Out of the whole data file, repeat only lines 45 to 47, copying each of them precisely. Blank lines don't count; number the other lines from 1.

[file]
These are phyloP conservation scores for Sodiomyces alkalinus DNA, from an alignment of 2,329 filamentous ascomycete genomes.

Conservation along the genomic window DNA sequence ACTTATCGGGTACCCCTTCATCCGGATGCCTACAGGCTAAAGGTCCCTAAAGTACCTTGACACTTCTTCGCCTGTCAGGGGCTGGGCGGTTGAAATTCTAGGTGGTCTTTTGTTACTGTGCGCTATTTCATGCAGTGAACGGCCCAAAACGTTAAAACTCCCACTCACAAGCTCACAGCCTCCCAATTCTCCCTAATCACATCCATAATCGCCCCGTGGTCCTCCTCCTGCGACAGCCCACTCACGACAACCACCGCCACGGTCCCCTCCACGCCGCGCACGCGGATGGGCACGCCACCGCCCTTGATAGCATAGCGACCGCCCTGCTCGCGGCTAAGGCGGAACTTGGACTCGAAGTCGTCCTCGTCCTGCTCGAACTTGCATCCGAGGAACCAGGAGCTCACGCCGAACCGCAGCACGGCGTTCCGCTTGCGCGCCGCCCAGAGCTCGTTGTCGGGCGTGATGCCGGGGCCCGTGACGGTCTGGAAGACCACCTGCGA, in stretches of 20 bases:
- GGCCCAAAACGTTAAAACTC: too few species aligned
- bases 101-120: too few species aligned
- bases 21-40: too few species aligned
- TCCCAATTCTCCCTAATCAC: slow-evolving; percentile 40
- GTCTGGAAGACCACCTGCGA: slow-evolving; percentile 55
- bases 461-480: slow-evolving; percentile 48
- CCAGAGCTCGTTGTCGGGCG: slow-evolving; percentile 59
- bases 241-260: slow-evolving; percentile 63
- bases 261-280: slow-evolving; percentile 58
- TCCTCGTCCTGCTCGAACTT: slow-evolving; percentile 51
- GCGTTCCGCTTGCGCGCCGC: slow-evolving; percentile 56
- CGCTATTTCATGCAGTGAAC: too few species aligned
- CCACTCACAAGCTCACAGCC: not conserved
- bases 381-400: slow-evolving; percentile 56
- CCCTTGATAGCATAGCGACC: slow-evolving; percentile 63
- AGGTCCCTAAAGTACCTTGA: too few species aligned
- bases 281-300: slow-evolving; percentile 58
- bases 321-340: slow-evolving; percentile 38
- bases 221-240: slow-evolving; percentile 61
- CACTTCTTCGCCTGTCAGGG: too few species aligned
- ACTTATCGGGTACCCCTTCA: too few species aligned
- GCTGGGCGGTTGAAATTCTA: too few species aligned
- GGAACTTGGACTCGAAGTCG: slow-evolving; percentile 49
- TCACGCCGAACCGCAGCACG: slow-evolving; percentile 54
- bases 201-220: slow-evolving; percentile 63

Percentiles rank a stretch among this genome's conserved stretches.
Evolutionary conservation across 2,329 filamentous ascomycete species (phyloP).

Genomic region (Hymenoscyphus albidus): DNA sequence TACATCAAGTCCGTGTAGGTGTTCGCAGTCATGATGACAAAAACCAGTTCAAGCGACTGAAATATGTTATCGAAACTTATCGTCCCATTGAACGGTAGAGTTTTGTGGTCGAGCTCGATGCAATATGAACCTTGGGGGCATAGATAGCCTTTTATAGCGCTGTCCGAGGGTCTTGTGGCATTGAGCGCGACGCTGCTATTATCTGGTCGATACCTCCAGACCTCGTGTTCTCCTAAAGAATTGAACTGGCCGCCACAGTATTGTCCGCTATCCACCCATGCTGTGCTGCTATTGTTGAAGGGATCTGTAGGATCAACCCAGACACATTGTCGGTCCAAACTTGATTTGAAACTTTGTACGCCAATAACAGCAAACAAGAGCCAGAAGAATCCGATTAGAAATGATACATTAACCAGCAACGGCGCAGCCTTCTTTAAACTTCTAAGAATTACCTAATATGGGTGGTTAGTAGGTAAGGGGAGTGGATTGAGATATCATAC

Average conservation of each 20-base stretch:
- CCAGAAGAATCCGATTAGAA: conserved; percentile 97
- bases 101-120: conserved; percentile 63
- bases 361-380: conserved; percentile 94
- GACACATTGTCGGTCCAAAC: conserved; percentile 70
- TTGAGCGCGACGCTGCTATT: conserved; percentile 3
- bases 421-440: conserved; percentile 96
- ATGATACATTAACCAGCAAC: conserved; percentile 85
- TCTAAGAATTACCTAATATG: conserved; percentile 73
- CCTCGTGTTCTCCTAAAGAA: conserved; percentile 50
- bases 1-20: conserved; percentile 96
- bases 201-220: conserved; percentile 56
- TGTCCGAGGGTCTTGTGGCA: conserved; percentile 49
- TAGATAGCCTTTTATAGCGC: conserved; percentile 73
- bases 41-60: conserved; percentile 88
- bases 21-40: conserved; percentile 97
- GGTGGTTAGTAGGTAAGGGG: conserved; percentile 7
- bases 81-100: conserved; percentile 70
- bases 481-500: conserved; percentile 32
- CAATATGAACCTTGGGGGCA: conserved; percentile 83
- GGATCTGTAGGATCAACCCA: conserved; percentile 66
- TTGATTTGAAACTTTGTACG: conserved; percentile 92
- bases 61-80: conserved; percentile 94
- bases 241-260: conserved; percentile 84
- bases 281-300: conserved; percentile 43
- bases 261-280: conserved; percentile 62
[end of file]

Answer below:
- bases 41-60: conserved; percentile 88
- bases 21-40: conserved; percentile 97
- GGTGGTTAGTAGGTAAGGGG: conserved; percentile 7